Andrew is getting so big, so fast! At 10 months, he pretty much has perfected cruising. Every now and then we’ll catch him letting go of what he’s holding onto, briefly, but for the most part he has no interest in independent standing. When I try to play with him with it, he refuses to put his feet down and stand! I’m in no rush, though, so he can be a crawler all he wants. For all he is not walking, though, he is climbing – he will push things around so that he can climb onto them and, from there, further up. He’s managed to get onto his brothers’ desk in their room, onto the couch, onto the kitchen table… You name it. He has, at least, had the decency to master going down though, so he is no longer stranded or prone to falling all over the place; he very neatly turns around and goes feet first off everything.

With tooth #5 being cut this month, he took a bit of a…break from eating solids. He would still munch down purees, but until the end of the month, he wanted little to do with finger food. He’d eat a little, and expand his horizons some, but it was always in small quantities. Along with the food “regression” or sorts came a sleep regression, and hooooooly cow, the kid slept terribly! Waking 3-4 times a night has been the norm around here. He uses the awake time, it seems, to figure out babbling, because he’s been a pretty vocal kid with his /d/ and /b/ sound busting out again.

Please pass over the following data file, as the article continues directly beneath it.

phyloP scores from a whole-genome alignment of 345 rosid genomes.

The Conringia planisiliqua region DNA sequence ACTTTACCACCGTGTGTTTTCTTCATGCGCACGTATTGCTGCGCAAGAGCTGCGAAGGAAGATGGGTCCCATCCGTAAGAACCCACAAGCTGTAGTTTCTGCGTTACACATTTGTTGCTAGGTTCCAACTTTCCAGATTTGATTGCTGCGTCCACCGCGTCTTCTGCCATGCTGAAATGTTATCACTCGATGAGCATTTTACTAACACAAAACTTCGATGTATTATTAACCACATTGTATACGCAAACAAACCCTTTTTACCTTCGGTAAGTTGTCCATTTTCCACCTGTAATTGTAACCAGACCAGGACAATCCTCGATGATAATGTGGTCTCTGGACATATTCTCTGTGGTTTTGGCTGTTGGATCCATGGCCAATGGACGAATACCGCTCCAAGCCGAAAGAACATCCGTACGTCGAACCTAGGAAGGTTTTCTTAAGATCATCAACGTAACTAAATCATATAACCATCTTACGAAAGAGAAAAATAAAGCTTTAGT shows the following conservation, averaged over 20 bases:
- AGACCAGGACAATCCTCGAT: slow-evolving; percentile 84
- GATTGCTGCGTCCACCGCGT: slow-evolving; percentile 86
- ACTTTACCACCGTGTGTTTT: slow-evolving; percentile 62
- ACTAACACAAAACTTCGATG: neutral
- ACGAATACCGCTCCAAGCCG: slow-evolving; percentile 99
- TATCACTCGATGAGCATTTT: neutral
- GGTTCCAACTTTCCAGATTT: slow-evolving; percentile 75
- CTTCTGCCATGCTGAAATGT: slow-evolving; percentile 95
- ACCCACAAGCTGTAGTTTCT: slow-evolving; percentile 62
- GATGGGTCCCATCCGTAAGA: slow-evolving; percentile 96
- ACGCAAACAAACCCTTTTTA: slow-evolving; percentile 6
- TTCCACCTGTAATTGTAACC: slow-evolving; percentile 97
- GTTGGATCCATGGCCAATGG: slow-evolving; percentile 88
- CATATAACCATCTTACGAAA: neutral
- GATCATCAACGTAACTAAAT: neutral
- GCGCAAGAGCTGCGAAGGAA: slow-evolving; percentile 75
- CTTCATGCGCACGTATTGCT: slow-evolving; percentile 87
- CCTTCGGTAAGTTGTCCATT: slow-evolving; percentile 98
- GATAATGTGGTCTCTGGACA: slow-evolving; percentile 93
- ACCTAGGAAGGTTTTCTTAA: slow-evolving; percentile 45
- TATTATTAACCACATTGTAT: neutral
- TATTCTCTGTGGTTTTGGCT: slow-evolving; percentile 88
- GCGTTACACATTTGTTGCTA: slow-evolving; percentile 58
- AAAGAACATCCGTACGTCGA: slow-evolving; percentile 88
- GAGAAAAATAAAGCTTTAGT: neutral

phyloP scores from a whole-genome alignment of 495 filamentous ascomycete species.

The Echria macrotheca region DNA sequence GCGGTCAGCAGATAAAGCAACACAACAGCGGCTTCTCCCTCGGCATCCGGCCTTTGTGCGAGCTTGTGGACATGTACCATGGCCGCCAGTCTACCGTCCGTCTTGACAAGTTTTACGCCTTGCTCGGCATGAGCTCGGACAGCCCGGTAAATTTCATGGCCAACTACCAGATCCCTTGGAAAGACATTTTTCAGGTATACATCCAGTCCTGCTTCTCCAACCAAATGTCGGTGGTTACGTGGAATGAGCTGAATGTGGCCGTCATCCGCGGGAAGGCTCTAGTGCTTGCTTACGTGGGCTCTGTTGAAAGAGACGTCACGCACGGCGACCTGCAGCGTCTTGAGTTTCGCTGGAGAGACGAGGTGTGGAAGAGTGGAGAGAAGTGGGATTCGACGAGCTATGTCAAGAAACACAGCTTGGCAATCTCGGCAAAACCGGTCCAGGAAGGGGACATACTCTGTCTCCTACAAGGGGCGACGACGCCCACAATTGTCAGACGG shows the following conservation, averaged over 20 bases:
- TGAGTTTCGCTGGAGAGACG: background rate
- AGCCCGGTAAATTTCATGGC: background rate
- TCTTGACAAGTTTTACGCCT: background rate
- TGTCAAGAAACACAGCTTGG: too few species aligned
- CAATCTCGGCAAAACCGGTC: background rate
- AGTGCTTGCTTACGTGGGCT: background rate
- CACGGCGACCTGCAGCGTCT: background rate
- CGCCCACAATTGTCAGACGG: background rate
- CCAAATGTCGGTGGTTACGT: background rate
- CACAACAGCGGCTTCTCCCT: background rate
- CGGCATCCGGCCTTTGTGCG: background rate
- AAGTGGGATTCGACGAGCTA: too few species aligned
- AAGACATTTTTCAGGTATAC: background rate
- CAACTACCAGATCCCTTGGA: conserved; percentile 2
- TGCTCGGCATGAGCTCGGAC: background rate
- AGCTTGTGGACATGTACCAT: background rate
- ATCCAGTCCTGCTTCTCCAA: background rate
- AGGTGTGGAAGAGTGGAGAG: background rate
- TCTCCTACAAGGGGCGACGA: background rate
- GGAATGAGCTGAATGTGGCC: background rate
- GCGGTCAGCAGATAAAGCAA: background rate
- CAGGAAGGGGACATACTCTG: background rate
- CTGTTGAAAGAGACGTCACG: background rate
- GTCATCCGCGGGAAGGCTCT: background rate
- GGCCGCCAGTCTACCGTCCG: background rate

The most exciting part of 10 months, though, is the communication. Now, I’m not talking speech – there’s been no first word yet – but he’s getting the back and forth of communication down. We will blow raspberries at each other with great turn taking, and he’ll pause and wait for me to blow one (or his brothers, even Danny gets in on this action) before he goes on. Danny and I play an “ah-choo” game, and Andrew has picked up on it… If I sneeze (legitimately or not), often he will gives a squeal (very high pitched “ahhhhh!!”) and then blow a raspberry, which is how Danny play-sneezes a lot of the time. It kind of cracks me up, and I hope to catch it on video soon! He’s also been experimenting with signing “milk” when he nurses, and “all done” at times as well. He’s figuring out waving and will sometimes wave when someone waves to him…though more often than not, it’s after they disappear out of sight. He’s putting his arms up/out when he wants up, as well. Receptively, he’s understanding more and more, which is exciting and says to me that a word or two will probably be coming soon!